Burlington prided itself in saying this is the "most elaborately finished hotel in the state." The first two floors of the building covered the entire site of one-quarter block. The arrangement of the top five floors in the "L" plan allowed for air and light to all the rooms and a river view for 75% of the rooms. However, even more interesting is the provision in the plans for future expansion of the "L" into a "U" plan on top of the main two floors.

The electric system of the hotel was something new for Burlington. In addition to the two electric public elevators and kitchen service elevator, there were lights and more lights. All the guest rooms, public areas, and sample rooms were well-lighted with 1,500 incandescent bulbs (at the time the largest shipment of bulbs ever sent to the state of Iowa). Just in case a businessman might be arriving at night, the building's electric plant lighted the way by use of a giant rooftop sign and twelve cast iron sidewalk electroliers with clustered globes. These electroliers were the first of their kind in Burlington, initiating a dramatic street lighting system that linked the Hotel with the Depot and were then used throughout the business district.

The hotel was fortunate to have two expansion projects done in harmony with the original building. The 1923 construction of the east wing, filling out the "U" plan, was handled by Temple & Burrows shortly before the partnership disbanded. The general contractor for the east wing was J. H. Hunzinger & Company of Davenport, Iowa. The 1931 expansion took care to replace the original cornice line at the 9th floor and repeated the basic fenestration, color, and texture of the materials. The work was planned by the Federal Engineering Company of Burlington and Davenport and supervised by Ira Coyne. Carl Nelson Company, a local firm still in operation, was the general contractor.

Traditionally, Burlington was a city of travelers, a crossroads of transportation. Businessmen had always realized the image of the city was important in attracting travelers and enticing them to stay. Her doors were always wide open, and the hotels offered much needed housing until new citizens could get established. Continually increasing railroad traffic on the famous Burlington Route had proven Burlington as a gateway to the West; the task at hand was to get the traffic to stop off for awhile. Burlington had worked hard to present itself as a prosperous and permanent community during the boom years. Coordinated building projects encouraged a diverse and concentrated display of downtown churches, public halls and business blocks. Indeed, Burlington prided itself on its Victorian architecture and European background.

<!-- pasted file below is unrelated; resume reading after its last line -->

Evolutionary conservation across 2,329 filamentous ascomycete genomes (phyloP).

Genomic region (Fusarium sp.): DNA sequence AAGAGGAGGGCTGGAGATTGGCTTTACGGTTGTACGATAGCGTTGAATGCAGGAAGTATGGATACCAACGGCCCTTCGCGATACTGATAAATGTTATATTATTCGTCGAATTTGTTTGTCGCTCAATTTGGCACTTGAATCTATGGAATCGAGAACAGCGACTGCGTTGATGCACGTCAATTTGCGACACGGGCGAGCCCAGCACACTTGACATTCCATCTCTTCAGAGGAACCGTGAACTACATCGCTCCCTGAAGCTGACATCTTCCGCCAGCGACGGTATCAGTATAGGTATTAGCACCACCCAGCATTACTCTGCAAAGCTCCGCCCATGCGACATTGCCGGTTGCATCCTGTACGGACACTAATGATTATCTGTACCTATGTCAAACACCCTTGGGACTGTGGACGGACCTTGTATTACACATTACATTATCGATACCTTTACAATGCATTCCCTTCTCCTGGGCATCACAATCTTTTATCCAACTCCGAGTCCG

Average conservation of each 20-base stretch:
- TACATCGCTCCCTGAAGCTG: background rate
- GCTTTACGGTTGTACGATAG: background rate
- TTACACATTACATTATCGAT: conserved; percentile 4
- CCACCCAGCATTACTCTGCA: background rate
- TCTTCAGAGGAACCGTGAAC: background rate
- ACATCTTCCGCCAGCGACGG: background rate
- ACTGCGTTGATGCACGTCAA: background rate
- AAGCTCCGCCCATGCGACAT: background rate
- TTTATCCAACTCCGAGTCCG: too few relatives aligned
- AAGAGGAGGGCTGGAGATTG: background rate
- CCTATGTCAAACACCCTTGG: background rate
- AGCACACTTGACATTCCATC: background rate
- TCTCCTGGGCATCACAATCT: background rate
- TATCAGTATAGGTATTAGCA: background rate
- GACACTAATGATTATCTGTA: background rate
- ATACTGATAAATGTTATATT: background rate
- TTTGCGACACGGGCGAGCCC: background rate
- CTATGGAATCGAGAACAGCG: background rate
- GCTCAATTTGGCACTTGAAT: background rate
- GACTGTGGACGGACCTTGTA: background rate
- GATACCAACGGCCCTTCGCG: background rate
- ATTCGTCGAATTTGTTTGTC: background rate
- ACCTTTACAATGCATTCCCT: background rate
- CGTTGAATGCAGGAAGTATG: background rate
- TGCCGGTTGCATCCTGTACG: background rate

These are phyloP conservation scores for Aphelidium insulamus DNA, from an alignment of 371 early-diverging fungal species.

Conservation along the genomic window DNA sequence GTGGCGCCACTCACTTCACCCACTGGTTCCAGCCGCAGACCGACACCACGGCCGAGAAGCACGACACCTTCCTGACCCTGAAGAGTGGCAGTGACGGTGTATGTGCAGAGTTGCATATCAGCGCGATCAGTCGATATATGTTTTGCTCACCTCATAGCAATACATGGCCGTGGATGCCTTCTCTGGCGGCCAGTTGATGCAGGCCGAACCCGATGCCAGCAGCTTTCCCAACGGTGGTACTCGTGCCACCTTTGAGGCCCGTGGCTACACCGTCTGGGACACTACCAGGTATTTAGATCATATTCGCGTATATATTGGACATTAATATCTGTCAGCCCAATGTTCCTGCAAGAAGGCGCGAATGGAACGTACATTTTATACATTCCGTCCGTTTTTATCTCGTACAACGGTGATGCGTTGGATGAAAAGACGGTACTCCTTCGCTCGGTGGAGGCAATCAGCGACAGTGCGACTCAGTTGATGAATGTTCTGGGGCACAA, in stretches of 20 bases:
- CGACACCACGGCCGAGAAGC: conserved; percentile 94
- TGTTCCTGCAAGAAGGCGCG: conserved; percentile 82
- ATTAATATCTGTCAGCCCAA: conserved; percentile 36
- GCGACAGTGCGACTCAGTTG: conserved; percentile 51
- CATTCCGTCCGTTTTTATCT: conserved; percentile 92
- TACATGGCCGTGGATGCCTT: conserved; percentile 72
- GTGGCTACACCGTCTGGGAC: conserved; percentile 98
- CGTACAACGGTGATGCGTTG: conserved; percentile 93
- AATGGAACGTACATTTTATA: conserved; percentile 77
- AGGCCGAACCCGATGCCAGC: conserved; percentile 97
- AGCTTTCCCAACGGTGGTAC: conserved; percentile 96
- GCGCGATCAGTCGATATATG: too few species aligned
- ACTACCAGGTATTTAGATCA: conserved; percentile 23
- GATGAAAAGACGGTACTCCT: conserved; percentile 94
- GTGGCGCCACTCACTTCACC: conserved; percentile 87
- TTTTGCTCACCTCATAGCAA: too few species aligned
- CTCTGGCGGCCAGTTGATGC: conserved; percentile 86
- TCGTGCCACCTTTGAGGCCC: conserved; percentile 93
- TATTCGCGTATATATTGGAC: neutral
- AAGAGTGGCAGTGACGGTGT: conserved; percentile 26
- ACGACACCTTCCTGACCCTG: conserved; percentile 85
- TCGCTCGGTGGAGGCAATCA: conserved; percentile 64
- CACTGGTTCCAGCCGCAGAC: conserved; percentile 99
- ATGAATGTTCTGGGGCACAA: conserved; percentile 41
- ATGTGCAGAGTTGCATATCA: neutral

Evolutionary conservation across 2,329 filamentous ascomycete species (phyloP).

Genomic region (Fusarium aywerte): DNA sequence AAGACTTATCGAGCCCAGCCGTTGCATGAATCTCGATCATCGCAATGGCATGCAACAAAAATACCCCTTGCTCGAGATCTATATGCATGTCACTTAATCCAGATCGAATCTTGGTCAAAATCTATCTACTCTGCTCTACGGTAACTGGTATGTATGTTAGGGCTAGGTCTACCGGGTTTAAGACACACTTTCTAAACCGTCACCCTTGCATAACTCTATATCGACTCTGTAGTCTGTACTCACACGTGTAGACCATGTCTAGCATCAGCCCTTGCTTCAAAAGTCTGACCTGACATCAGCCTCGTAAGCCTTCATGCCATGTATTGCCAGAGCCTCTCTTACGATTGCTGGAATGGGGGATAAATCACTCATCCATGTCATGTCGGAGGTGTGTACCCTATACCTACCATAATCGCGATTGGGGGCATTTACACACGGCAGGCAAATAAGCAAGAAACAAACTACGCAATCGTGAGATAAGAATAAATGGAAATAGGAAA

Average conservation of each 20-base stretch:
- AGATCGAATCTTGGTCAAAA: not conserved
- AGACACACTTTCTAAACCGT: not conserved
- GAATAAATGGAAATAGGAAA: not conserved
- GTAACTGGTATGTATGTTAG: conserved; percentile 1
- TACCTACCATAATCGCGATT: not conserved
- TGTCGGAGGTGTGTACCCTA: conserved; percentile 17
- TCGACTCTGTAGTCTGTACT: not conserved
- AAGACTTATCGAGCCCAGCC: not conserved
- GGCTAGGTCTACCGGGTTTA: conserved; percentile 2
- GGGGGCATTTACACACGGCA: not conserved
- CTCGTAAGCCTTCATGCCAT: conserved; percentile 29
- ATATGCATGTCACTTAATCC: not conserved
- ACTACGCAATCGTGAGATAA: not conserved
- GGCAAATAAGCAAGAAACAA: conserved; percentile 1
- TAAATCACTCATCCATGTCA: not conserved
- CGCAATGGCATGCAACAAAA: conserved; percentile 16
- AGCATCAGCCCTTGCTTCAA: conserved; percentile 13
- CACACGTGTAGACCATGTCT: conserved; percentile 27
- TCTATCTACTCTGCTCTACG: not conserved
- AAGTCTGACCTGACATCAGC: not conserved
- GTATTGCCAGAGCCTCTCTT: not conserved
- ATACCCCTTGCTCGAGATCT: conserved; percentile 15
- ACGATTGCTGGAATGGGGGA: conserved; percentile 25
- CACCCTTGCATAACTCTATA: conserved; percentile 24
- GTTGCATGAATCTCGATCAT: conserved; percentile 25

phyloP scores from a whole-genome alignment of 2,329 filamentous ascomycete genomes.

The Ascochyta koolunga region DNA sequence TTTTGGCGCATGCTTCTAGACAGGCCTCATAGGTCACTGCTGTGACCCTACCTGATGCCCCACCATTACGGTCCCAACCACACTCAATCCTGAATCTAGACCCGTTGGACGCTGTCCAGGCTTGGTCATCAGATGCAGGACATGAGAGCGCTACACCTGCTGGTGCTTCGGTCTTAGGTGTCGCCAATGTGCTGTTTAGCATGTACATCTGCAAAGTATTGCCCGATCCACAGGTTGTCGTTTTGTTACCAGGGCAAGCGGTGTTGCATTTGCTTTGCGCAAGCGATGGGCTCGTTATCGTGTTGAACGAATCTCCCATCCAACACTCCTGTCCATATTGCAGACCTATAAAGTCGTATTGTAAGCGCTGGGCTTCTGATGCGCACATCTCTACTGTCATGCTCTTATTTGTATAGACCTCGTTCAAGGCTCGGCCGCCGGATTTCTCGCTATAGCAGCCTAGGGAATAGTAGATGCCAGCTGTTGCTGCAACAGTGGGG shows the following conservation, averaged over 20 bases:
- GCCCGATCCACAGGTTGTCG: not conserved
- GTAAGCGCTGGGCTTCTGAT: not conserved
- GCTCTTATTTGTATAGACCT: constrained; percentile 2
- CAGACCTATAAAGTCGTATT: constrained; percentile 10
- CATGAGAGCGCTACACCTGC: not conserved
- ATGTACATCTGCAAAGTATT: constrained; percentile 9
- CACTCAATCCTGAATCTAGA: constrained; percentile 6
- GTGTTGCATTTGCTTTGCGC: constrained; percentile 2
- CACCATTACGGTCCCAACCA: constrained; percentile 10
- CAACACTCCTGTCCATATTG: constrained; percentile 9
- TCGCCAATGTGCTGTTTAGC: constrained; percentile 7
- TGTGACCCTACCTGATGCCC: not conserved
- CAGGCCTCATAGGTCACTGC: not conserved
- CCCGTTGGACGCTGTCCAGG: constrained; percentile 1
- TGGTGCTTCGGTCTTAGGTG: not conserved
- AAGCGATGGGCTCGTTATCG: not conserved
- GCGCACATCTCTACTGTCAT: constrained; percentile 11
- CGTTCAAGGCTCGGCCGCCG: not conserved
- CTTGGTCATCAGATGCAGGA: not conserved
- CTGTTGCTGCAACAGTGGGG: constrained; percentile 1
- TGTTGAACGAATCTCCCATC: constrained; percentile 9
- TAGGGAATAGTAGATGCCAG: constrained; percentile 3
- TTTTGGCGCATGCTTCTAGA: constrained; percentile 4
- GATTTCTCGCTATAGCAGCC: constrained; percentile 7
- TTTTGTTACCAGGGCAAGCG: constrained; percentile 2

However, shortly after the turn of the century Burlington's local growth leveled off in comparison to earlier boom years, and traffic patterns were changing. Steamboat traffic had reduced to primarily local excursion travel; raft lumber traffic had all but stopped due to the exhausted timberlands; westward immigration had slowed; corporate offices of the recently merged C. B & Q. Railroad were relocating; and the early steamboat and railroad hotels which were heavily depended upon to house these transients were in decline.

Of the 40-plus nineteenth century hotels, thirteen remained in operation; and all were over twenty years old, though some had been refurbished.

At the turn of the century, Burlington was still a thriving manufacturing center and a regional nucleus for wholesale distribution. The upper floors of downtown buildings were filled with goods and regional sales offices for local and distant companies. Consequently, there was a great deal of modern business travel. At the same time, however, society was becoming accustomed to a higher quality and the most up-to-date accommodations. Agents were inviting customers to visit them at their sample rooms in hotels, and salesmen particularly wanted to spend their Sunday layover at the best hotel in the region. The lack of available modern rooms weighed on Burlington leaders. There was a consensus that a modern hotel was necessary to house the new business transients, serve as a convention center, and attract tourists.

In the middle 1890's the Barret House was razed for a new commercial block. In earlier years it was widely known as one of the foremost hotels of the Middle West. It had been built in 1845 by Dr. Richard F. Barret, a St. Louis speculator who invested heavily in Burlington. When the Barret House was in its heyday through the 1870's, it was the pride of Burlington.

However, in its declining years nothing but complaints and reminiscenses about the good old days were heard in the street and in the newspapers. The fact that the outside money was no longer interested proved to be a thorn in Burlington's side.

Clamor for a new hotel was loud. In 1902 after ten years of false starts, Edward P. Eastman (1860-1925) was drafted by the Commercial Exchange (a forerunner to the Chamber of Commerce) to lead the campaign.

Eastman had come to Burlington in 1877 from Ohio at the age of seventeen. With some early business training he had landed a job as bookkeeper with the furniture manufacturing company of Pollock, Granger & Chittenden. In 1883, the year Eastman became a partner, the company was the largest furniture jobber in the Midwest. He had worked his way up through the company and was highly respected for his business ability and various successful building projects. When he became associated with the hotel project in the early 1900's, he had just finished reorganizing the Citizen's Waterworks; and as Vice President and General Manager of Chittenden & Eastman, he was busy building the furniture company into the world's largest.